Anwar Al Awlaki

The Underpants Bomber, CagePrisoners and their Dupes

The Times has the completely unsurprising news:

The suspect in the attempted Detroit plane bomb had links with a London campaign group that has championed Anwar al-Awlaki, the al-Qaeda cleric.

Umar Farouk Abdulmutallab invited two speakers from Cageprisoners to an event that he organised as president of the Islamic Society at University College London (UCL). The organisation, which campaigns on behalf of Muslim prisoners, including convicted terrorists, developed close ties to al-Awlaki after his release from detention in Yemen in 2007.

The American-born cleric, who counselled two of the 9/11 hijackers, was invited to address Cageprisoners’ Ramadan fundraising dinners in 2008 and 2009 and there is extensive material about and by him on its website. Mr Abdulmutallab, 23, who is charged with trying to detonate a bomb on a Northwest Airlines flight landing in Detroit on Christmas Day, told the FBI that he met al-Awlaki in Yemen before his terrorist mission.

US counter-terrorism authorities believe that Mr Abdulmutallab began his radicalisation in Britain, where he was a mechanical engineering undergraduate in 2005-08. The British arm of the investigation is focused on who Mr Abdulmutallab met and had contact with at that time and his connection to Cageprisoners is understood to be part of the intelligence picture.

In January 2007 he invited two leading figures from the group to take part in the War on Terror week — a series of talks at UCL.

Moazzam Begg from Birmingham, who was interned for three years at Guantanamo Bay and is now a director of Cageprisoners, spoke about his experience in the American detention camp. Later in the week Asim Qureshi, then the senior researcher at Cageprisoners, gave a lecture entitled “Jihad vs Terrorism”.

At the time, Cageprisoners was campaigning for the release of al-Awlaki, who had been arrested in Yemen in 2006 and was held without charge until December 2007.

Mr Begg conducted a telephone interview with him after his release and Cageprisoners invited al-Awlaki to address its dinner at Wandsworth Civic Centre, South London, in August 2008. The preacher, who is banned from Britain, had his speech relayed by phone over a loudspeaker system.

Last September Cageprisoners invited al-Awlaki to speak again to its Ramadan dinner at Kensington Town Hall. There were protests about the invitation and the local authority told the group that it could not broadcast al-Awlaki’s words on its property.

Mr Begg told The Times that he had spoken at UCL five or six times but neither knew nor recalled meeting Mr Abdulmutallab. He confirmed that Cageprisoners campaigned for al-Awlaki when he was held in Yemen and had been in contact with the preacher after his release.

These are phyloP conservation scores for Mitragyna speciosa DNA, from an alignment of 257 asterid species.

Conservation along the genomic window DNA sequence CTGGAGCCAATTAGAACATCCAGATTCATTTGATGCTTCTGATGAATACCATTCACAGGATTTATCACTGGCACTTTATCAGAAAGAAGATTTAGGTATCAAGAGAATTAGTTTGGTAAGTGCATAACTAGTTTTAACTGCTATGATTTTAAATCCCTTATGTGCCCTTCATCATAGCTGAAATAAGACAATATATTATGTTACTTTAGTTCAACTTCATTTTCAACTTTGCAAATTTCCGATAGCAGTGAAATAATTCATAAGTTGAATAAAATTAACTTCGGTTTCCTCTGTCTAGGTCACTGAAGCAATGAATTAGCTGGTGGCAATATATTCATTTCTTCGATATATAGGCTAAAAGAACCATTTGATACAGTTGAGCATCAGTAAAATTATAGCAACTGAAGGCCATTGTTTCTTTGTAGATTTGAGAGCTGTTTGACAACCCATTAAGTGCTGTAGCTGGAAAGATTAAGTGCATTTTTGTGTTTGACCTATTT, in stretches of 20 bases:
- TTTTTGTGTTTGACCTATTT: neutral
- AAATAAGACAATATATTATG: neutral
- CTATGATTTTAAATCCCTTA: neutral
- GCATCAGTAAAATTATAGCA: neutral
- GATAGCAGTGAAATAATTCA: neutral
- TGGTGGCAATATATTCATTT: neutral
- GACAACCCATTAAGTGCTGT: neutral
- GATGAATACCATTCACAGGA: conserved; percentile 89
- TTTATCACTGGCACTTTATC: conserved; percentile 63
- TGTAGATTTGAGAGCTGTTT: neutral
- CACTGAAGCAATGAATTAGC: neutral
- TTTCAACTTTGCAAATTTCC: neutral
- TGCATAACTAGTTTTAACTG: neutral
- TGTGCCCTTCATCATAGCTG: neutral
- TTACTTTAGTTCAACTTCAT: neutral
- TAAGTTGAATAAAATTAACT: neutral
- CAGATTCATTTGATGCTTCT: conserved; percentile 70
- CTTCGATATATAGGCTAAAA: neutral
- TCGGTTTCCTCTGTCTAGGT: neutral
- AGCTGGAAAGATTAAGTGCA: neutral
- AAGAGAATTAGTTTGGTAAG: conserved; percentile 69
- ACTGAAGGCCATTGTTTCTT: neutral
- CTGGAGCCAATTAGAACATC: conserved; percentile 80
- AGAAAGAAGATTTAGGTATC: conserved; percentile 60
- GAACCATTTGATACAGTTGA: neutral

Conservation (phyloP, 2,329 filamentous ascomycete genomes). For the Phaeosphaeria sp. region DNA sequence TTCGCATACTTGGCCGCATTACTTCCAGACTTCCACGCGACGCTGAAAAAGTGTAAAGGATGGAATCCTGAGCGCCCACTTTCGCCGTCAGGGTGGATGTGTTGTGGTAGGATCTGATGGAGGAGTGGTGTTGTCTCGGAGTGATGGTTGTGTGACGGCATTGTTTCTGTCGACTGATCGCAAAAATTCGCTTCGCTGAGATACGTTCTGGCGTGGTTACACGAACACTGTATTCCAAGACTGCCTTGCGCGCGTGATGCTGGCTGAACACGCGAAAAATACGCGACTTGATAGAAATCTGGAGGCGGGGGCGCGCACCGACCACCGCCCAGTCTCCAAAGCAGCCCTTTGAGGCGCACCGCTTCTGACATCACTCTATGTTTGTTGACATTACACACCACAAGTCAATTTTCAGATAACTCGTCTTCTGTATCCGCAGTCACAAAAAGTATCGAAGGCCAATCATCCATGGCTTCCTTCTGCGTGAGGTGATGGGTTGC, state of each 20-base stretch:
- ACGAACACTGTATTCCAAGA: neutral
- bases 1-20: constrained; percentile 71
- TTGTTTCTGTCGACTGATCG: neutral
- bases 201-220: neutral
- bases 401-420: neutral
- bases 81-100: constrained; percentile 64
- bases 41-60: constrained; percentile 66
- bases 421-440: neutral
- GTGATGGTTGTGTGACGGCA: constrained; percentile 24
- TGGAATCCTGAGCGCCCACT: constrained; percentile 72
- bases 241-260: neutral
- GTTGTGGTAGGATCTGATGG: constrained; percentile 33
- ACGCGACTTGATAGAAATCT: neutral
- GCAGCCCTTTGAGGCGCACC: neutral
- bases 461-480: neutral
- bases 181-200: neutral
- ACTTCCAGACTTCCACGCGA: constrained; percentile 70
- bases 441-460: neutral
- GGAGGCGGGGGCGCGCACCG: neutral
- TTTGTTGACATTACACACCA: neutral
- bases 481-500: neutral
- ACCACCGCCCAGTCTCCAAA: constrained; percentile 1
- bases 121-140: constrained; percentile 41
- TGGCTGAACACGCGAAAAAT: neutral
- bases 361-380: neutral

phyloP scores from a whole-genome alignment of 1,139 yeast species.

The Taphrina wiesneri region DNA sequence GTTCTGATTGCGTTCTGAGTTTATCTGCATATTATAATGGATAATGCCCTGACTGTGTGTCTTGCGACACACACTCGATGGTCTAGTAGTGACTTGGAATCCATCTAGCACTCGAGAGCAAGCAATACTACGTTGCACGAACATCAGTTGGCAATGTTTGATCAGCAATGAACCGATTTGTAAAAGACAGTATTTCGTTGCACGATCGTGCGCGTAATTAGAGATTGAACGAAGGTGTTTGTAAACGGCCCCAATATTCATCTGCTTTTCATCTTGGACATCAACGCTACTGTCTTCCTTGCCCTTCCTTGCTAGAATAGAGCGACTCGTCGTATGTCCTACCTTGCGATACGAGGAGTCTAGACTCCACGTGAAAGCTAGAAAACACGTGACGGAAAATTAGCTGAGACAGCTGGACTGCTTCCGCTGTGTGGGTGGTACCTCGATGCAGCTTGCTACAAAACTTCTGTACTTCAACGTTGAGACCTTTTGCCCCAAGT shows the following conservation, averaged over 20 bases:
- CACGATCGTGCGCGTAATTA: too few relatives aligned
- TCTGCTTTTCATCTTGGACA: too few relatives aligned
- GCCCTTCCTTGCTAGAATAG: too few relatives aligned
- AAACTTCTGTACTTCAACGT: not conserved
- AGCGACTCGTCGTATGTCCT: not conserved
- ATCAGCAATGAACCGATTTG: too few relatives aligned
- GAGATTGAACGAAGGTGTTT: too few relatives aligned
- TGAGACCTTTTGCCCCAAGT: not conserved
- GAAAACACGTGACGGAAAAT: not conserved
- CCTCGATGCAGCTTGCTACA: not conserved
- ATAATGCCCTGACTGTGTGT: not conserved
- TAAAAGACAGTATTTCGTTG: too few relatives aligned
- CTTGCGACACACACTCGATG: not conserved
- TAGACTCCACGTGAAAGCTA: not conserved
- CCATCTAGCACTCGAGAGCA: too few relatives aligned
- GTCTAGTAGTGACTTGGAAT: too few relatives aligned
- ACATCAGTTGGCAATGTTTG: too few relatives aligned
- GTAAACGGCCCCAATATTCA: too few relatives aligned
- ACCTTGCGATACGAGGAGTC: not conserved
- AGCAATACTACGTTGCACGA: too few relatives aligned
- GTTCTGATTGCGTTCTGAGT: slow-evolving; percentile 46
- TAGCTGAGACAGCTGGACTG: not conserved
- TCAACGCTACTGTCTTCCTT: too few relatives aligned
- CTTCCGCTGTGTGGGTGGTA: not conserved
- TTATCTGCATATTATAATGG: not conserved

“It seems from what has been reported that he may have changed his position after his incarceration in Yemen, which seems to have included being interviewed by US intelligence agents,” said Mr Begg.

“Since the Fort Hood shootings there has been no contact with Anwar al-Awlaki. Our previous contact with him was via e-mail and I interviewed him on the phone. But we are not in contact with him now and have no idea what he is up to.”

Don’t you love Begg’s attempt at nonchalance? It merely seems to Begg that he has “changed his position”. And why did he change? Because he was incarcerated, of course.

Not true. Awlaki had a long history of association with jihadism, stretching right back to the 1990s, well before his brush with the Yemeni justice system. Indeed, the  2003 joint inquiry into 9/11 by House Permanent Select Committee on Intelligence and the Senate Select Committee on Intelligence found that he had close connections with two of the 9/11 hijackers.

Moreover, Awlaki was an extremist when he was touring around the United Kingdom in 2003, urging non-cooperation with the police against terrorism. He was invited to speak at the East London Mosque by an organisation called Stop Police Terror, which was a predecessor of Cage Prisoners. Awlaki was a ‘supporter‘ of this organisation. The links between the two are old and deep.

But, apparently, we are to believe that CagePrisoners had no knowledge of Awlaki’s core philosophy. That’s certainly the impression they’d like to create. Here they are, after Awlaki’s message was banned from their fundraising dinner:

CP cannot comment on any other statements attributed to Imam al-Awlaki or other guests as we are unaware of their accuracy

Nonsense. CagePrisoners knew full well what Awlaki’s politics were. They idolise him. They republished his articles from his blog, which were written in English. We had read Awlaki’s pamphlet “44 Ways To Support Jihad“, which we simply downloaded from his website. Do you suppose that CagePrisoners activists didn’t do so as well? Were they really ignorant of his preaching?

Of course they weren’t. That’s why they published an article earlier this year describing Awlaki as “inspirational“. You can say that again.

Cage Prisoners is likely to start bleating, pretty soon, about the unfairness of implying “guilt by association”. In this case, however, Cage Prisoners might be better advised to keep a very low profile. The more attention they draw to themselves, the clearer it will be that they are both a support operation for those who have been accused and convicted of serious offences related to terrorism and a propaganda operation run by those who support violent jihad and extreme Islamist politics, dressed up as a civil liberties campaign group.